What Christians Should Learn from the Super Bowl Halftime Show Pt 2

Jesus was known for loving the rejected, listening to the misunderstood, feasting, breaking bread and sharing his resources with those who were at the bottom of society. Those who were not loved, appreciated, and treated the way they deserved to be treated. And Jesus was known for condemning those who classified themselves as the religious elite. Those who knew the Word inside and out, those who could quote scriptures, preach sermons but lacked love and honor. He was known for publicly correcting them and stating that isn’t God’s intention for scripture: that we might work our way up to him, that we would judge other people on whether or not we think they deserve heaven from their behavior.

In reality, the salvation story is that while we were yet dead in our sin. While we were yet dead in our sin God sent His only son to die for us so that we gain the opportunity to have a relationship with Him that we could never earn.

A relationship with Him that we didn’t deserve. Not because we love him but because he loves us. He didn’t design us to do life outside of Him and try to figure everything out without him. That’s what all of this is about.

So as you point fingers at other people telling them they’re not living right, we must remember that we were not living right and God grabbed ahold of us, we didn’t grab ahold of him. We love because He First loved us, he first pursued us, chose us, singled us out, radically changed our hearts and minds, and set our eyes on Him. 

He made the first move. He initiated with us and he continues to initiate all around the world. 

 

So for the finger-pointers, how is God going to initiate a fantastic display of his love, power, affection, and grace through our judgment? Dust calling other people nothing but dust.

It’s one thing to tell the truth in love. That scripture refers to sharing biblical truth in order to help our brothers and sisters come closer to God, understand how much they’re loved and he desires to have a relationship with them, experience a transformed life that is upright and righteous, and become more like his image as they begin to walk with him.

Some people take that phrase and decide they’ll just pick a bible verse and slap others in the face with it—using the Bible as a weapon! You don’t take bible verses meant to convict unto the Holy Spirit and abuse people with them. That’s what Christians have done far too often for far too long. We lack self-control (which is a fruit of the spirit) , we lack decency, we lack common sense, we lack knowledge of a time and place for everything, we lack the ability to use discernment and wisdom in tumultuous times and difficult situations. We just do whatever we want and feel as though we are privileged to be able to do that.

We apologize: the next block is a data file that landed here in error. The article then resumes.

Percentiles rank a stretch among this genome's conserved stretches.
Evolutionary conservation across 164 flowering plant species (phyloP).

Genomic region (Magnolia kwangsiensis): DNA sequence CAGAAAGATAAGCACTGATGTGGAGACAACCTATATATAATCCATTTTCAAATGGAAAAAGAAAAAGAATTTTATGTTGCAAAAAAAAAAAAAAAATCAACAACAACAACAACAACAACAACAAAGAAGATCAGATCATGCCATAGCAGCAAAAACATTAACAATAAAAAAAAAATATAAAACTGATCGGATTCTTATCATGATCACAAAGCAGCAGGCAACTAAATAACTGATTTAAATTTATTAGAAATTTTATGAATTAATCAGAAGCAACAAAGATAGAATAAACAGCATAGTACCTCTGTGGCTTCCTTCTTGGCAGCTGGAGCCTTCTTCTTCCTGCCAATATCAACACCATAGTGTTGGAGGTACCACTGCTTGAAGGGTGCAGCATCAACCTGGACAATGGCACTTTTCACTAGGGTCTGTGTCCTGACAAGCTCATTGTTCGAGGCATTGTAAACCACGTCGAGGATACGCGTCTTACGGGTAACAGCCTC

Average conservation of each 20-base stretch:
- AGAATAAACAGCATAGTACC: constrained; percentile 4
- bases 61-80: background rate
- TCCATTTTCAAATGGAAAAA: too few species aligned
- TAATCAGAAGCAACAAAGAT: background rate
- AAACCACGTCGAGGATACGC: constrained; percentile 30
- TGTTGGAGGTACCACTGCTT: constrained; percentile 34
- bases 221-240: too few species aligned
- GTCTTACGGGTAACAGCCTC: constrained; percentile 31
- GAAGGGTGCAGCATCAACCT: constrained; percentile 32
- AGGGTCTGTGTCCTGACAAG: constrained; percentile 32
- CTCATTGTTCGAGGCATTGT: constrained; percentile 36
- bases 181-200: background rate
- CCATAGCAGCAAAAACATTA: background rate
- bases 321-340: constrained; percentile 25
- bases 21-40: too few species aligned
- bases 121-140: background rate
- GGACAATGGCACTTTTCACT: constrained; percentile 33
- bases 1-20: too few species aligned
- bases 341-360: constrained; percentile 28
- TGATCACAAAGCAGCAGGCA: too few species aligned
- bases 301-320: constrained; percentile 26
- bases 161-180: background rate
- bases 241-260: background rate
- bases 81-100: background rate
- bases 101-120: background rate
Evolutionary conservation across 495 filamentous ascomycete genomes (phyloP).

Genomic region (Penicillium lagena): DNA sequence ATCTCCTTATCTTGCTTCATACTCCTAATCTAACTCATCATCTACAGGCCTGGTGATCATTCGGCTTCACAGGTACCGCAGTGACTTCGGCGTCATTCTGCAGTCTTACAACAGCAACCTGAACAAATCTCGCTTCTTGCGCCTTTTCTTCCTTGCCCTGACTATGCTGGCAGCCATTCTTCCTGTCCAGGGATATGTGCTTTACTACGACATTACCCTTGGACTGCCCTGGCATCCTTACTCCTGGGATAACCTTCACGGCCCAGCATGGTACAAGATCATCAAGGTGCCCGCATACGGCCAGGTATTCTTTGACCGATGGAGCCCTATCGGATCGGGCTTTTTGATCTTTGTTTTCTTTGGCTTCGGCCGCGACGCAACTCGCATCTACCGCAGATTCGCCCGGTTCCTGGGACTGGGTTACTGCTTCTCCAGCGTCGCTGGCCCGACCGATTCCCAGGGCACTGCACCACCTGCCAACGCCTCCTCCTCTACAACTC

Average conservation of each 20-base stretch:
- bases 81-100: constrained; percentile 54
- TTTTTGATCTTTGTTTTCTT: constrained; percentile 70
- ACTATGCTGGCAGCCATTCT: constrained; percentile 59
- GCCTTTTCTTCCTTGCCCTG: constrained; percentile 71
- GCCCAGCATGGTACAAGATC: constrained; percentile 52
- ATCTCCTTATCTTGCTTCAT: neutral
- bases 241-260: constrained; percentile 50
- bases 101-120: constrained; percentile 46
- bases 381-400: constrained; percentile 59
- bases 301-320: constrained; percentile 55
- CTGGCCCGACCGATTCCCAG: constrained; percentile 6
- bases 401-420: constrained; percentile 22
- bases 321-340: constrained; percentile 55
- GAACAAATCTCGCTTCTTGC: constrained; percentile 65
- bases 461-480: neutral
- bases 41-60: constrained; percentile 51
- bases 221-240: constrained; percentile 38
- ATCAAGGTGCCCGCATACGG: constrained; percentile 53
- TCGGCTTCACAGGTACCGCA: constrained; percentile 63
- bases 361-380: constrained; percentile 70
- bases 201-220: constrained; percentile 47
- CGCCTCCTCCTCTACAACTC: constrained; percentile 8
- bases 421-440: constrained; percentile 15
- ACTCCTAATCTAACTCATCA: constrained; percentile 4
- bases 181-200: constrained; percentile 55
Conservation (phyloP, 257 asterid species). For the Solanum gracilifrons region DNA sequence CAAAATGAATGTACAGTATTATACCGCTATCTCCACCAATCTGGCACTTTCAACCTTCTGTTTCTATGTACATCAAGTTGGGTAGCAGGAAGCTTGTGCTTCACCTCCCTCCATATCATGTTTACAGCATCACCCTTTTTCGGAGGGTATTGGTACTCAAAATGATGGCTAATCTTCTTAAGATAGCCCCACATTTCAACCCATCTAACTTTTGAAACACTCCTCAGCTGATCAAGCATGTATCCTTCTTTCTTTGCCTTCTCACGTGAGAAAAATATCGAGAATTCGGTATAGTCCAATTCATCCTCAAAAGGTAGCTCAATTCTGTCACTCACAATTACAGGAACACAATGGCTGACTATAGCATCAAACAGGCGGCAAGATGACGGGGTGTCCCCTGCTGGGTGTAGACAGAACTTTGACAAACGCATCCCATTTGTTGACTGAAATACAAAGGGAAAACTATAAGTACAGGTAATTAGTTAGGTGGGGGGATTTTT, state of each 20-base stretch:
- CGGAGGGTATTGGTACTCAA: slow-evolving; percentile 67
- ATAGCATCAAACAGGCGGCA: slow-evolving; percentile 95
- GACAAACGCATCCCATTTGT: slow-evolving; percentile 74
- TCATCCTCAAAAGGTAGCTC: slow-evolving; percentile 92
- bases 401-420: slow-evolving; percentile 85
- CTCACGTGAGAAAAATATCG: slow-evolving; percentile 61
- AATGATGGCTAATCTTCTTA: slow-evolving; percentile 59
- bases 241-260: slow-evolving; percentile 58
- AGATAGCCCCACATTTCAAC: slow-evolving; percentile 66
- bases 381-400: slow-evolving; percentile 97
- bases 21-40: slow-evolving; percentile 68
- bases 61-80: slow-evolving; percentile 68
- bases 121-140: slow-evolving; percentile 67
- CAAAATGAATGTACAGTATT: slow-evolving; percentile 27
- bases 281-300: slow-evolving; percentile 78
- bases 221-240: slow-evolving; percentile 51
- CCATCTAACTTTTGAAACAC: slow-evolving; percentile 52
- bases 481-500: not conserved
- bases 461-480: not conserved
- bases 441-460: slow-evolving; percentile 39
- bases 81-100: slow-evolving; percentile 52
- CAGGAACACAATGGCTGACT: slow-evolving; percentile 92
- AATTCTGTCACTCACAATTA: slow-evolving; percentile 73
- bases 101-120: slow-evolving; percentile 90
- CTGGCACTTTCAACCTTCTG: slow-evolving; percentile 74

We can be quick to believe, “my relationship with God, my Christian title, my bumper sticker, my Christian beliefs give me the right to tell you what you’re doing wrong.” 

We have to understand that just like in leadership, if you haven’t earned respect you haven’t earned the right to speak into someone else’s life. You have to earn that respect, earn that relationship, and earn that right. To earn it means the other party gives it to you and they decide they trust you enough to respect what you have to say.

The same thing applies in religion. Often religious people say, “if no one else says it, I’m just gonna say it and y’all can deal with it if you don’t like my truth.” We give ourselves the pedestal or platform.

Who are you?

You don’t matter to that person.

If you’re looking for credibility, you lose it the minute you start pointing fingers at someone.

No one’s lives are changed from a condemning Facebook post or video of you discussing the impact public things (that you chose to engage in) have made on your sheltered family. Nobody will be radically transformed by the hate you’re spewing with no knowledge of their background, purpose, spiritual walk etc. It’s prideful for me to puff myself up to the point where I assume a complete stranger will let my opinion rule their behavior and decision making.

We have to stop thinking we hold ground in the lives of strangers because we love and follow Jesus.

The way Jesus would interact with people is he’d:

Meet their need first 

Have a conversation with them first

Address the religious hypocrisy first

Break bread with them first 

Perform a miracle first 

 

He would meet them where they are right in the middle of their own customs and speak with them when no one else would. This is how Jesus would begin his interactions with the lost. The Bible says he looked upon them with compassion and sometimes he wept because they were lost like sheep without a shepherd.

We cannot forget the power and importance of earning respect, building credibility, building rapport and relationship and finally never forget that we were lost. We are lost and we need God just as much as anyone else. We are accountable for our hate just as much as others are accountable for their sin. We are accountable for our lack of self-control more than others who are unaware that they need it and how to find it.

God, help this world to be attracted to you because they can see who we are, what we live, who we love, and how we celebrate and love unconditionally. Amen.

Leave a Reply

Fill in your details below or click an icon to log in:

WordPress.com Logo

You are commenting using your WordPress.com account. Log Out /  Change )

Google photo

You are commenting using your Google account. Log Out /  Change )

Twitter picture

You are commenting using your Twitter account. Log Out /  Change )

Facebook photo

You are commenting using your Facebook account. Log Out /  Change )

Connecting to %s